UK aggregate demand rises
First publishedon www.AggBusiness.com
Demand for aggregates and cement in the UK rose in the first quarter of the year, according to new figures released by the Mineral Products Association. Nonetheless, the association has said it has concerns over market activity in the next 18 months and raised doubts about official construction and GDP forecasts.
Aggregates sales volumes in total were 6% up in the first quarter compared with the first quarter of 2010, with growth evident in sand and gravel rather than crushed rock sales, while cement, ready mixed concrete and asphalt sales were 16%, 19% and 10% up respectively.
The MPA has said that the gains were mainly driven by a shift in sales following poor weather in the final quarter of 2010. Although demand did increase in some areas the association has said it does not expect to see sustained growth until 2013. According to the MPA, recent government figures indicated 0.5% GDP growth in the first quarter compared with the final quarter of 2010, which included a 4.7% reduction in construction. The MPA said that the decline in construction appears odd in context of the data on MPA products used extensively throughout the construction industry.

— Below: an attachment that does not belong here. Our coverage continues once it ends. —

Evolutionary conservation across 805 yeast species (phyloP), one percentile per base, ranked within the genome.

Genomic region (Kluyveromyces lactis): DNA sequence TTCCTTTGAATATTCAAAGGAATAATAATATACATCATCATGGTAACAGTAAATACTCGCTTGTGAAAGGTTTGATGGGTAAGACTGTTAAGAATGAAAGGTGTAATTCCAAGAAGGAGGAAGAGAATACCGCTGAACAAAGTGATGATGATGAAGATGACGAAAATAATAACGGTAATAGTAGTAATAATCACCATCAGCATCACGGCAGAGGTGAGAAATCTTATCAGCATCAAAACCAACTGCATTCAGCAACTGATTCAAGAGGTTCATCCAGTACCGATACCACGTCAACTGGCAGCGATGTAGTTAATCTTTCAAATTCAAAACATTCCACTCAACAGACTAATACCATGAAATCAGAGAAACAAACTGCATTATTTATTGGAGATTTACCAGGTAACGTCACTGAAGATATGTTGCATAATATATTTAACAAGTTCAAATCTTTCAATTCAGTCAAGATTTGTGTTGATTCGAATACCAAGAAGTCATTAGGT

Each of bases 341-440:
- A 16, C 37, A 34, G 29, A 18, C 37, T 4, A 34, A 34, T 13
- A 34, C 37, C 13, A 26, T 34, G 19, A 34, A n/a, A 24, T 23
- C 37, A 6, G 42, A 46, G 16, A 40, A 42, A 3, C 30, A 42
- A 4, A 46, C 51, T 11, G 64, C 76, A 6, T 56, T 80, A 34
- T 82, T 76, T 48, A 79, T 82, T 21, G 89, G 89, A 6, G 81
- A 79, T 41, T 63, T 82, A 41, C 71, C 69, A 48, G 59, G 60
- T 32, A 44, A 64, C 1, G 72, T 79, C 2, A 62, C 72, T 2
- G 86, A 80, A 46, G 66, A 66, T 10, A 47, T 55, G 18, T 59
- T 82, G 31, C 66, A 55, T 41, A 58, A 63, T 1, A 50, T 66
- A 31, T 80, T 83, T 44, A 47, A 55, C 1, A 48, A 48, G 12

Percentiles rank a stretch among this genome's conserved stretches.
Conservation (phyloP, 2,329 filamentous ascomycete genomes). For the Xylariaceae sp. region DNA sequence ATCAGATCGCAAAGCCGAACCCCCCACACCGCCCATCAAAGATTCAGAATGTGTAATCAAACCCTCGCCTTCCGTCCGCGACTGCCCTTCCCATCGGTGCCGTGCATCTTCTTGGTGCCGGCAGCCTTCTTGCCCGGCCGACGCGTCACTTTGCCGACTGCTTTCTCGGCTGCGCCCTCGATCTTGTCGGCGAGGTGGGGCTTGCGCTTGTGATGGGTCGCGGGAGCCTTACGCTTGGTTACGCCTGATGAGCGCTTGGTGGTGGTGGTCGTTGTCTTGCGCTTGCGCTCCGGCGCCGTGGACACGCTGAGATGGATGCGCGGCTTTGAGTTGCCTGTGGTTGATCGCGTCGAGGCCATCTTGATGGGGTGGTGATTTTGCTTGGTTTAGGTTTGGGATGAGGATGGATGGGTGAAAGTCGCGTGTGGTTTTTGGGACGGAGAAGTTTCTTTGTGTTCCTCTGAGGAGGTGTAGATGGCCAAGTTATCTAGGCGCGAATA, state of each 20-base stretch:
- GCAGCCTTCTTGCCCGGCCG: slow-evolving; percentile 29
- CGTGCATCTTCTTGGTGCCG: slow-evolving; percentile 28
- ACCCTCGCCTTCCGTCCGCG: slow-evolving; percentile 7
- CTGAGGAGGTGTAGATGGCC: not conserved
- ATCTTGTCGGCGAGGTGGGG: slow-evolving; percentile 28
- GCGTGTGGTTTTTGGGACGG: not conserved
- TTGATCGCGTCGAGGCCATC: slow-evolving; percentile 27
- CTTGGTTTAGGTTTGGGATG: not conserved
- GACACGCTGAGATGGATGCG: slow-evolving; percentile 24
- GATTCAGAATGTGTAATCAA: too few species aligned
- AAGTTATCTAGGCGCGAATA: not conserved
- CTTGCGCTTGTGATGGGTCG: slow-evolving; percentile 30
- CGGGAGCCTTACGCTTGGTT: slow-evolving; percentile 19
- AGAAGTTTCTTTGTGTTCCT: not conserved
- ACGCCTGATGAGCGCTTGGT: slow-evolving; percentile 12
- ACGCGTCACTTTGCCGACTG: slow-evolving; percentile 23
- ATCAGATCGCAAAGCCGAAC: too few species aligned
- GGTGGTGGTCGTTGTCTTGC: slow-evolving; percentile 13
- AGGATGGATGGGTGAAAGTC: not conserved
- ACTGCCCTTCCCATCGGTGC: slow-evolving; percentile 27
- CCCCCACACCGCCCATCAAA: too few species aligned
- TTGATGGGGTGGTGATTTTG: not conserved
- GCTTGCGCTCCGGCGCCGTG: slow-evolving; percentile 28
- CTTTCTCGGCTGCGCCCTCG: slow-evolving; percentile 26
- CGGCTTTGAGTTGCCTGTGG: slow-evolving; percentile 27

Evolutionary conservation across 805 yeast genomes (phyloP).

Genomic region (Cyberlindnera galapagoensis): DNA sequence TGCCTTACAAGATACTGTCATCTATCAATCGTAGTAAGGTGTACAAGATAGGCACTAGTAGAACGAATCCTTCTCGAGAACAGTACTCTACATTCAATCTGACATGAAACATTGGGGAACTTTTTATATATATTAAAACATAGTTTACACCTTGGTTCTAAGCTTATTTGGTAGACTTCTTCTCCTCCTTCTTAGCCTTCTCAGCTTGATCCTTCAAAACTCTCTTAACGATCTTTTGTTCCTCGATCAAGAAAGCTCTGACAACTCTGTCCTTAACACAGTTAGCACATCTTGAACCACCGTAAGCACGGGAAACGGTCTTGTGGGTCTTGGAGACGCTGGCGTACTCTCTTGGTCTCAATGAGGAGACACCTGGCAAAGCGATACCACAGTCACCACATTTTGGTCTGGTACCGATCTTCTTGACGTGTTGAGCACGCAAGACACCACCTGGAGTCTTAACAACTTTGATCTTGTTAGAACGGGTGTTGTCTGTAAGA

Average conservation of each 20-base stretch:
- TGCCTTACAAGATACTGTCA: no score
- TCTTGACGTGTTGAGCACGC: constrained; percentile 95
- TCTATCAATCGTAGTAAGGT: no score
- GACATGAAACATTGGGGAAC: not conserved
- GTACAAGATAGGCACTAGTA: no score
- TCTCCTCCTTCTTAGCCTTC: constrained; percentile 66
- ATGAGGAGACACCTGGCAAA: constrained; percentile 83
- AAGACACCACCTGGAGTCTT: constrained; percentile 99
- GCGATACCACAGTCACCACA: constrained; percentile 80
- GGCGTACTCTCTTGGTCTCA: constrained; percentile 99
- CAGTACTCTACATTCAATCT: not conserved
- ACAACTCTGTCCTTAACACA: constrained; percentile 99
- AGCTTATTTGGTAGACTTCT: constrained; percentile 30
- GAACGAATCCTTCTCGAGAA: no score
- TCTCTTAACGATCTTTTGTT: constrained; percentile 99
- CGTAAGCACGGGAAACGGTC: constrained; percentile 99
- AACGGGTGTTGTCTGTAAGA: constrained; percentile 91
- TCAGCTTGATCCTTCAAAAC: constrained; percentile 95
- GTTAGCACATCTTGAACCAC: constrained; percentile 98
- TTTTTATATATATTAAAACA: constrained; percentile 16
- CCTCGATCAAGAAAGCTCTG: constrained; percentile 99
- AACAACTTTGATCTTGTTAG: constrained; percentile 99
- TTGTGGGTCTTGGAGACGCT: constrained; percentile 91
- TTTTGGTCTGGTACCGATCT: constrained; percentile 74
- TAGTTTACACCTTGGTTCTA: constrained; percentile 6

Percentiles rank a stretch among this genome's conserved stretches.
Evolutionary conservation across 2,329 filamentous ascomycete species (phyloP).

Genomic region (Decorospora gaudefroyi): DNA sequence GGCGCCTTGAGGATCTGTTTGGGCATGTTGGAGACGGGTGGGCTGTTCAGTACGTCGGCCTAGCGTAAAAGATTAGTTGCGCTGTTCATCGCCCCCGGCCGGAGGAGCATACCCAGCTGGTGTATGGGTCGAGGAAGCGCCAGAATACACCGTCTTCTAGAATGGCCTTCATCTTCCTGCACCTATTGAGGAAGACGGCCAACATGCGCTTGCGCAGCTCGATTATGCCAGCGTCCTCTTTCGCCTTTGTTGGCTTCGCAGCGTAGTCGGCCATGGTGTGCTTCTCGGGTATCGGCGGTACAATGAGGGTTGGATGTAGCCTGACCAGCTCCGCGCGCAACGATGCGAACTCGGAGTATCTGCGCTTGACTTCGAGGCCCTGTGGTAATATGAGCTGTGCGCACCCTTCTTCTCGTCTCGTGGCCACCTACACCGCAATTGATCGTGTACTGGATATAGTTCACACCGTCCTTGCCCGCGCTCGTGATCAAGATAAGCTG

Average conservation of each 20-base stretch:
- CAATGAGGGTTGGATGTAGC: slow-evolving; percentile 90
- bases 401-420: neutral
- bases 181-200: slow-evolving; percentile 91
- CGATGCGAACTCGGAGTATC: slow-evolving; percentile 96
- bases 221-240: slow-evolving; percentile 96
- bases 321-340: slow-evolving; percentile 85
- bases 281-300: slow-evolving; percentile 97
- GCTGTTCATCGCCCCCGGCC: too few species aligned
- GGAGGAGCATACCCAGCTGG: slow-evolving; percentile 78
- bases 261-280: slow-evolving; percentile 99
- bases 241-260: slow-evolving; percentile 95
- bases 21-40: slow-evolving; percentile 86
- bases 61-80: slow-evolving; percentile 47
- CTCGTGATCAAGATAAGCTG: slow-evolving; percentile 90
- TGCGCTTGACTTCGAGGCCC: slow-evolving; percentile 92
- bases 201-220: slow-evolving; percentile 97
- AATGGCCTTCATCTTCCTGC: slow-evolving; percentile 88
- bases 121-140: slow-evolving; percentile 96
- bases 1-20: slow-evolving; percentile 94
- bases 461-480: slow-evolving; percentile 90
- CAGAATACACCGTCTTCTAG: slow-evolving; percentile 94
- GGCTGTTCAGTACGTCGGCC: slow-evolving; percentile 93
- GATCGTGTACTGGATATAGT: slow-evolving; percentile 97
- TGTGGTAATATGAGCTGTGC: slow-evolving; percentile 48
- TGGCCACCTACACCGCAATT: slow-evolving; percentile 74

“While we would not expect a precise correlation between our data and construction output figures, we think that there is sufficient evidence to suggest that the official figures underestimate both the decline in construction activity in the final quarter of 2010 and the recovery of work in the first quarter of 2011,” said MPA chief economist Jerry McLaughlin. “This is an issue of wider significance because if, for example, construction output actually grew rather than fell by 4.7% in the first quarter, the GDP growth would have been a much more positive 1.1%."